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Guest Editorial

What's wrong with selling your vote?

Poor Max Sanders. The 19-year-old University of Minnesota student faces five years in jail and a $10,000 fine; he is accused of putting his vote in the presidential election up for auction on eBay. He started the bidding at $10. The charge is bribery, treating and soliciting.

I'm confused. Aren't all our votes for sale? Each candidate tries to bribe us with future benefits of all sorts. Basically, a campaign is an effort to buy votes wholesale.

Why do you think Barack Obama is "refining" his positions on so many issues? He's in the process of buying the independent votes he needs to win in November. This creates a problem. If he goes too far in buying independent votes, he may have to return votes he already bought from left-leaning Democrats during the primaries. His updated positions on the Iraqi occupation, the death penalty, handgun bans, campaign finance, money for religious groups, and immunity for telecom companies that illegally helped the Bush administration wiretap us without warrants have upset people who thought their vote sales were final.

In politics no sales are final.

John McCain may have a bigger problem. He's had trouble buying votes from the conservative base of the Republican Party. Those voters don't seem eager to sell their votes to him because they don't like what he's promising to pay in return. While McCain is trying to close the deal with conservatives, he also needs to buy votes from independents. That's one of the dilemmas of politics. If you buy votes from, say, fiscal conservatives, you might have a hard time also buying votes from advocates of climate control through cap and trade, which would be a tax on energy production.

Keeping most campaign promises costs money. For politicians, money comes from the taxpayers, who are forced to surrender their cash whether they like it or not. As H.L. Mencken understood, "Every election is a sort of advance auction sale of stolen goods."

So the only difference I see between a politician who buys a vote and an eBay bidder who buys it is that the bidder spends his own money. Since people spend their own money more wisely than they spend other people's, we can conclude that the eBay sale might be preferable.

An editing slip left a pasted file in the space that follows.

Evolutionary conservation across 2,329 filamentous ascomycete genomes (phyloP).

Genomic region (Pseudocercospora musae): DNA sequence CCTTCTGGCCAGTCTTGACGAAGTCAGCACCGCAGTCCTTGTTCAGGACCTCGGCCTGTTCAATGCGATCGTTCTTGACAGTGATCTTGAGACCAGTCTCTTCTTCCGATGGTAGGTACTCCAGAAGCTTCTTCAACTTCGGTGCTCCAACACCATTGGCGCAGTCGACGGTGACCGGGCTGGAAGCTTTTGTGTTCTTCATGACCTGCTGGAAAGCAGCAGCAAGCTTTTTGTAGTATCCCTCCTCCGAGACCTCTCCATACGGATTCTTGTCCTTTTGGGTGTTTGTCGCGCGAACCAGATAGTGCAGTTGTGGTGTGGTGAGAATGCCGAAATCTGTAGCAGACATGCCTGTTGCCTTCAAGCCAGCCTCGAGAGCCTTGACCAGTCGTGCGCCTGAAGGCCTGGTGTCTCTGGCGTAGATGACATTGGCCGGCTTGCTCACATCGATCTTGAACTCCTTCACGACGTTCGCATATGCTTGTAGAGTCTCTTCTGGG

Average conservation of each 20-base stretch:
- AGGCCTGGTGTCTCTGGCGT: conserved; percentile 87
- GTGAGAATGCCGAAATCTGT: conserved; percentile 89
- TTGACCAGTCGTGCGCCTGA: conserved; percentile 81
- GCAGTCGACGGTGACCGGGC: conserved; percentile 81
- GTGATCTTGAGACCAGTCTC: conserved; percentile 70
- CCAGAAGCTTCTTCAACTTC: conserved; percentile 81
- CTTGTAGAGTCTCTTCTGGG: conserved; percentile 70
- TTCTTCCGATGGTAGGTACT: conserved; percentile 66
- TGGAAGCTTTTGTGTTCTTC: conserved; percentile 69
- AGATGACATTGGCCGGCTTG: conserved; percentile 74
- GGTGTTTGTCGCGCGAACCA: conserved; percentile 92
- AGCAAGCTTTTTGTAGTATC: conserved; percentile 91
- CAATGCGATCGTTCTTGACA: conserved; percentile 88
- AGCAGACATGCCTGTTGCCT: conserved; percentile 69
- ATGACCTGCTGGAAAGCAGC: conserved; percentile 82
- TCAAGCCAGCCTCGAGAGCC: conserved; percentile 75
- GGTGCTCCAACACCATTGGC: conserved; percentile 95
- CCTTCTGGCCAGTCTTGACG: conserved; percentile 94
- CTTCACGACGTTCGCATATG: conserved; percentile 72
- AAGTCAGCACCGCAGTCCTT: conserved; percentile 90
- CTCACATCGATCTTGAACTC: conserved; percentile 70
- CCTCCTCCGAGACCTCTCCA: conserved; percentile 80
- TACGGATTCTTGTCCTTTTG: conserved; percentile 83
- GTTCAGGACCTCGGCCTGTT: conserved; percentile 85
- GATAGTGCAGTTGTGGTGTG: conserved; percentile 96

I'm sure many people were appalled that young Mr. Sanders - eligible to vote in his first presidential election - would even dream of selling his vote. How cynical he is, they must be thinking.

I don't think he's cynical. I think he's naive.

He thought someone would be willing to buy his vote for $10 or more. Why would anyone do that? One vote isn't going to change the outcome of the election. The chance that McCain and Obama will tie in any of the 50 state elections is roughly zero. No single vote will be decisive. So we can be certain that for any voter, on election day it won't matter if he stays in bed.

Now, if a person's one vote doesn't matter, are two votes - his own and the vote he buys - likely to change the outcome of the election? Of course not. Yes, his vote total would increase 100 percent, but that only shows you how misleading percentages can be. It's still only one more. So why would anyone pay $10 for it? If there is such a person, tell him I have newborn unicorns for sale.

Mr. Sanders's entrepreneurship would have run into other problems. How would the buyer know the vote he purchased was cast for his favorite candidate? There'd be no way to prove it. He'd have to rely on Mr. Sanders's honesty. That strikes me as a big risk to take with a stranger.

But I guess it's no bigger than the risk you take when you trust the honesty of a politician when you sell him your vote.

Sheldon Richman is senior fellow at The Future of Freedom Foundation (www.fff.org) and editor of The Freeman magazine.

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